When I was a kid, Cleveland was still in the top ten, folks still had jobs, but the Indians drew so few fans that threats to move the team were annual. That was in the '60s. In the '80s, Ted Stepien — the worst owner in the history of pro sports — said he'd move the Cavs to Toronto. In 1996, of course, Art Modell — may he suffer every agony of old age, then burn in hell — stole the Browns away to Baltimore.

And now? Now the economy is so fragile that supporting three professional sports franchises in perpetuity is a pipe dream. You think Dan Gilbert doesn't know that? You think the idiot Dolan family, who bought the Indians at the peak of the franchise's value and have fumbled most of it away, will find greater fools rather than just dump the team down the river if at all possible? Then you must also think that all those swell, solid blue-collar jobs are coming back, too.

The chances are much better that, five years after LeBron, the Indians will be playing in a new stadium in Brooklyn, Dan Gilbert will buy his home town Pistons and merge them with the Cavs, the Neo-Browns will still stink, and the economic ripple effect, though finally incalculable, will be hundreds of millions of dollars lost.

And if LeBron leaves, no doubt a few of those jobs in the PD's Sports department leave also. And maybe a few — or a few thousand — other service-industry jobs in the Cleveland area will go, too, and a few million people with a passion for Cleveland's pro sports teams will find something else just as meaningless to care about.

That's the odd thing about Terry Pluto's question — how often does a career sportswriter remind fans of how little sports truly matter in a sane person's life?

Excuse me while I slit my wrists.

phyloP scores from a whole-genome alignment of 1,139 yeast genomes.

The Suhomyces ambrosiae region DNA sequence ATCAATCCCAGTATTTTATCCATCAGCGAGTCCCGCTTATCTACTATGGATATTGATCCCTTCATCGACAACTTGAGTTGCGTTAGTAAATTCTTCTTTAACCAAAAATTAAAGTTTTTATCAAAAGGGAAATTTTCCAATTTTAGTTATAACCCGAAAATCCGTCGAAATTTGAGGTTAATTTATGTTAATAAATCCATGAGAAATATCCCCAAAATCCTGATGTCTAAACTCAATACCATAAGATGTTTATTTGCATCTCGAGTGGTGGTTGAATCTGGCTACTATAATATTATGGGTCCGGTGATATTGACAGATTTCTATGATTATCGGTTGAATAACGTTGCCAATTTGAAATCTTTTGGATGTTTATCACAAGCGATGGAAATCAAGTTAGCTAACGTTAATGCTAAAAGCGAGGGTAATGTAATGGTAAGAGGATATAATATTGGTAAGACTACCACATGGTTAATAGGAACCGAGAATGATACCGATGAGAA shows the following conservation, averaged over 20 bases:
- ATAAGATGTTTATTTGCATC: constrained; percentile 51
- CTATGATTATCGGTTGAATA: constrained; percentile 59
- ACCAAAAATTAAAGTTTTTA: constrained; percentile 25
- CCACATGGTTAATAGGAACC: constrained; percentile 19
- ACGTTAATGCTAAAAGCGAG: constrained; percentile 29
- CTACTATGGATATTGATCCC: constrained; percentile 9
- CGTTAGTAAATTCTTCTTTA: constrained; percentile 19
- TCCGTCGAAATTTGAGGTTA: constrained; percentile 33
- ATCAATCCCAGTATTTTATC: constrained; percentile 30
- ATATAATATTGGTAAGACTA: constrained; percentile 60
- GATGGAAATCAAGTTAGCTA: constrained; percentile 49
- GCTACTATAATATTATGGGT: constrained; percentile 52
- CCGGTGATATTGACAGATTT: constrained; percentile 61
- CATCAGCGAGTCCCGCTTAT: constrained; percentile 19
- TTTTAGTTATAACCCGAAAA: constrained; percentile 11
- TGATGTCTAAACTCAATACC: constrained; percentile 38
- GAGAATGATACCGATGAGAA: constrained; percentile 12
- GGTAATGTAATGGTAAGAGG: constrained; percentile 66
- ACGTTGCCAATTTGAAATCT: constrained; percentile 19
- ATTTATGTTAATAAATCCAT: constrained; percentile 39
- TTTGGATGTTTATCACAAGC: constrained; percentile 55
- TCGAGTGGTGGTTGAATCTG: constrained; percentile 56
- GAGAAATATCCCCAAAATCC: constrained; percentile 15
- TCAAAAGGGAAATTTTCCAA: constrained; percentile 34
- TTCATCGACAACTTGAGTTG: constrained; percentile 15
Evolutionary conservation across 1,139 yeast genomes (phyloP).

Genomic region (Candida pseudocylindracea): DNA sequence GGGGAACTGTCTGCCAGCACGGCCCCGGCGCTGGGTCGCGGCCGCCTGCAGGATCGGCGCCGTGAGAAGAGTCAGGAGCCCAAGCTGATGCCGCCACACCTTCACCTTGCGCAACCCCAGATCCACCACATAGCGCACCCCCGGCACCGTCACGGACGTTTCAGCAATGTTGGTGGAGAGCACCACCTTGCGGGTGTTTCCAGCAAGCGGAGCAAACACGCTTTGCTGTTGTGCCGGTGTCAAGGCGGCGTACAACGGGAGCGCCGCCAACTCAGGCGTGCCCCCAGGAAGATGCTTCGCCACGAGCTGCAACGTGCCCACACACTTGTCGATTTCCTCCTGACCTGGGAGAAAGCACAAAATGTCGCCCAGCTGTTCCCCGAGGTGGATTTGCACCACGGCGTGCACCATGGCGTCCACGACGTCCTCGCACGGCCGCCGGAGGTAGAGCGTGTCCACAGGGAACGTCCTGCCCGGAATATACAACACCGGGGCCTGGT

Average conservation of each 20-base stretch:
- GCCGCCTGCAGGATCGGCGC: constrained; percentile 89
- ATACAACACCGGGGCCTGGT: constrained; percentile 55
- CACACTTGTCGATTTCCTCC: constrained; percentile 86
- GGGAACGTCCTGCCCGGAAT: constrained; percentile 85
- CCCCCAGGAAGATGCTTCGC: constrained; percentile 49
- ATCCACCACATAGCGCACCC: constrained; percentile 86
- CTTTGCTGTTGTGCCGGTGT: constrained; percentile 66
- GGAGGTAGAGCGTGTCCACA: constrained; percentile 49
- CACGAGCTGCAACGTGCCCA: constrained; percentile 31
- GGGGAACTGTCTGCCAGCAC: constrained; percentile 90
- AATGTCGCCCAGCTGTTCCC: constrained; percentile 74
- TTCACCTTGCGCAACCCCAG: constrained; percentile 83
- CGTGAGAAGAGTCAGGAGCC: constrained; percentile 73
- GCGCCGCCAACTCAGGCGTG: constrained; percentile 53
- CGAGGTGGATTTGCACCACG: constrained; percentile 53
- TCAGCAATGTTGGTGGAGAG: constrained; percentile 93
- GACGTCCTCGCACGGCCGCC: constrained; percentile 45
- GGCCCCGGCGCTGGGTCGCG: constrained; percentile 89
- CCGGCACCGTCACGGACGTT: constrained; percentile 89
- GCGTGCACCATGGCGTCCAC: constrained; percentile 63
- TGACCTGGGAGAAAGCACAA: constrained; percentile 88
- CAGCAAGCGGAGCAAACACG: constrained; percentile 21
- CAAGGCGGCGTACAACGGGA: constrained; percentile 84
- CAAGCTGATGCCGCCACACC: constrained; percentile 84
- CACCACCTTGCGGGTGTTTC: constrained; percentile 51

* * *

Is any of this LeBron James's fault? No, not really. He's already put in seven years in Cleveland, and during that stretch, he has contributed to the common good, both material and spiritual, in more significant ways than any other human I can name. It's a business, the NBA, and Bron's a businessman, just like Dan Gilbert and the Dolan clan and Arthur B. Modell — may he suck Satan's swollen cock until the End of Days.

But here's the thing: He knows. LeBron knows exactly what it feels like to grow up in Akron or in Cleveland loving sports with all his heart. He's a Yankees fan, for Christ's sake — and a Cowboys fan — because he couldn't root for losers.

Now — thanks solely to him — countless thousands of kids in Ohio are proud Cavs fans. They worship and adore him. And they don't live in New York or Chicago or L.A. — which is to say that they don't have a wide range of heroes. Born unto a generation of fans who've known naught but utter sports failure and despair, they see LeBron James as their Moses.

All right, so I'm projecting, but not without some basis in fact. What would LeBron say to a boy from the projects in Akron — a boy like the King was not so long ago — about leaving the Cavs now? That it's business and nothing more?

Scott Raab, author of Real Hollywood Stories, is a Cleveland State University graduate and has been an Esquire Writer at Large since 1997